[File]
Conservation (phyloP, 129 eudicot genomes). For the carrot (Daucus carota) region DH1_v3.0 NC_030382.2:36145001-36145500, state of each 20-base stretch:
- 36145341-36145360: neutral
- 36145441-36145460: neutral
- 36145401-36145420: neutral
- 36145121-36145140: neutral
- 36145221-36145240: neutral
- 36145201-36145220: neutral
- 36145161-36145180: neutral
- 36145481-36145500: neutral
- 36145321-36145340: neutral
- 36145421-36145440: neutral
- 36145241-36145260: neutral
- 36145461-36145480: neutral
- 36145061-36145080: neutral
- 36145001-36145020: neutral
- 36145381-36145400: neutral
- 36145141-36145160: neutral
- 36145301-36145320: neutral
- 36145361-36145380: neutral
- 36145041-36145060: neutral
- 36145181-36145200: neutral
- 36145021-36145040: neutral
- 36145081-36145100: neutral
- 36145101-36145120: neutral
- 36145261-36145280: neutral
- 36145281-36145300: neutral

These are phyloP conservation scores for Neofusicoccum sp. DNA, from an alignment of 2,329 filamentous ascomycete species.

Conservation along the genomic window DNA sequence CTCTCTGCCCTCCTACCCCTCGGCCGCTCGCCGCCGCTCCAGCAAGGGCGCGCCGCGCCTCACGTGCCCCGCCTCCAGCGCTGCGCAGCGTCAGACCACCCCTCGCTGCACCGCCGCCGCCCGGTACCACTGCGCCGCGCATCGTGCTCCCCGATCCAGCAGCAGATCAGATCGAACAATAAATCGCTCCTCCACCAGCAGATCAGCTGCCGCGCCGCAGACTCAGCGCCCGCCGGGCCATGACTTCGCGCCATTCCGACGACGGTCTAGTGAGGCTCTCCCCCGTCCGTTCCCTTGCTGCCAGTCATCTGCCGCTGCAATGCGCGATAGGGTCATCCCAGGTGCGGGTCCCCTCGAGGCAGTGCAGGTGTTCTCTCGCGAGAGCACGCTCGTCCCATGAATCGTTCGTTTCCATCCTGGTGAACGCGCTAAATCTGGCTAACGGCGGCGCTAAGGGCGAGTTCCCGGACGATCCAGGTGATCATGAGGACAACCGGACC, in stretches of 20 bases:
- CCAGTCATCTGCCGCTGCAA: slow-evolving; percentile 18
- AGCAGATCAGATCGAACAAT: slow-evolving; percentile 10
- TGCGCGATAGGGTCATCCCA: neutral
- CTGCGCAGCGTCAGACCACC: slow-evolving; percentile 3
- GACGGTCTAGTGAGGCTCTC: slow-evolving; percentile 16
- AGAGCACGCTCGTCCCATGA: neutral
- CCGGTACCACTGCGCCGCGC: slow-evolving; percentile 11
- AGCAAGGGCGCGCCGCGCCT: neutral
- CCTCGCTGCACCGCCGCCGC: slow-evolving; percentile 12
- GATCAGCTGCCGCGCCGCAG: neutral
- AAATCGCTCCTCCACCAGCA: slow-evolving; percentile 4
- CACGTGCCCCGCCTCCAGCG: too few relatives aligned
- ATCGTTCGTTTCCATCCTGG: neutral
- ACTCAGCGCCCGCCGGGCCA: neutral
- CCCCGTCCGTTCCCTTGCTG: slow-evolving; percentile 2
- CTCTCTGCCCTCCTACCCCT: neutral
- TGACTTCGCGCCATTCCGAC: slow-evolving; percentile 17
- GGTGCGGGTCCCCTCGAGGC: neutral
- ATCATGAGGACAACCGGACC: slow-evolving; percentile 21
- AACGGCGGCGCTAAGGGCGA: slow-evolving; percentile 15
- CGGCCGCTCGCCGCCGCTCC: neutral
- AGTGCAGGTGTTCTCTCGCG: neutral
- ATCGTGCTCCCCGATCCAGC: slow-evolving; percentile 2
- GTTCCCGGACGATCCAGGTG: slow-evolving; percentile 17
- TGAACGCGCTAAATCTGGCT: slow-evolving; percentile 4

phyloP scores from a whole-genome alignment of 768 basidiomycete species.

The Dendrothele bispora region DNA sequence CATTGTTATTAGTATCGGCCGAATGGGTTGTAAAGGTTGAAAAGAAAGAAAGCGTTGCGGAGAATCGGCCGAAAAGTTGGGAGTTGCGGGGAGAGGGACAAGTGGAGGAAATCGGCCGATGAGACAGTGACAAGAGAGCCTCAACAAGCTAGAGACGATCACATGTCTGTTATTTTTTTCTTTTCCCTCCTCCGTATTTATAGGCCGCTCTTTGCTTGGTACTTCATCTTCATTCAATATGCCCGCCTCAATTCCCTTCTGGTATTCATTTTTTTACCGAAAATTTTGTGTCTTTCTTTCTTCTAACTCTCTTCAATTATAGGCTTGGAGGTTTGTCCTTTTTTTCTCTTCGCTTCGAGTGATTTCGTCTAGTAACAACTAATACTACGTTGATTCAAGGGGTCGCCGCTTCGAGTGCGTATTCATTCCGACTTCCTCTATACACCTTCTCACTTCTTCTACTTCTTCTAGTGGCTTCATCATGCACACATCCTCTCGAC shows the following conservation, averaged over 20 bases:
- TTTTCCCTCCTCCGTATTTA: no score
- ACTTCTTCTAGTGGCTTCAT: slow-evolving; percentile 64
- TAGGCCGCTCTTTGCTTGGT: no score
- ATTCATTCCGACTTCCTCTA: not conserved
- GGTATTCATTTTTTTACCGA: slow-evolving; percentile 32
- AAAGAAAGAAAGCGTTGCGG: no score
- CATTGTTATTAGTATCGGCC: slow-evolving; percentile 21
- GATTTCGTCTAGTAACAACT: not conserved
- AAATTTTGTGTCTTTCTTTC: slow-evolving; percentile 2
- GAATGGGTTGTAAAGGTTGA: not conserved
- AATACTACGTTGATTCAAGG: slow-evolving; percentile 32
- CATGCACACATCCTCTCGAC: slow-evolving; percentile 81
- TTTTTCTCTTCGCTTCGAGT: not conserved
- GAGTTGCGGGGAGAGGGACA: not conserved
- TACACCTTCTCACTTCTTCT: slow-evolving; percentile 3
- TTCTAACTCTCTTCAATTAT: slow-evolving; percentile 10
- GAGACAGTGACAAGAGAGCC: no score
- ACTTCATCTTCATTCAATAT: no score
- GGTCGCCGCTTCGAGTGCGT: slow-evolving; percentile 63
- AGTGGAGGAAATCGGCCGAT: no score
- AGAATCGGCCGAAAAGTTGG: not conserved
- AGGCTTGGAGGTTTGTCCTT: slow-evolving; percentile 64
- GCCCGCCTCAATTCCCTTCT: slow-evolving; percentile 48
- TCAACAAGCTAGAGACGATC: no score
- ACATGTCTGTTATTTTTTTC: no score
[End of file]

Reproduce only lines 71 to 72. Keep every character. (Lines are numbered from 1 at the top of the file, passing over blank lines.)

- TTCTAACTCTCTTCAATTAT: slow-evolving; percentile 10
- GAGACAGTGACAAGAGAGCC: no score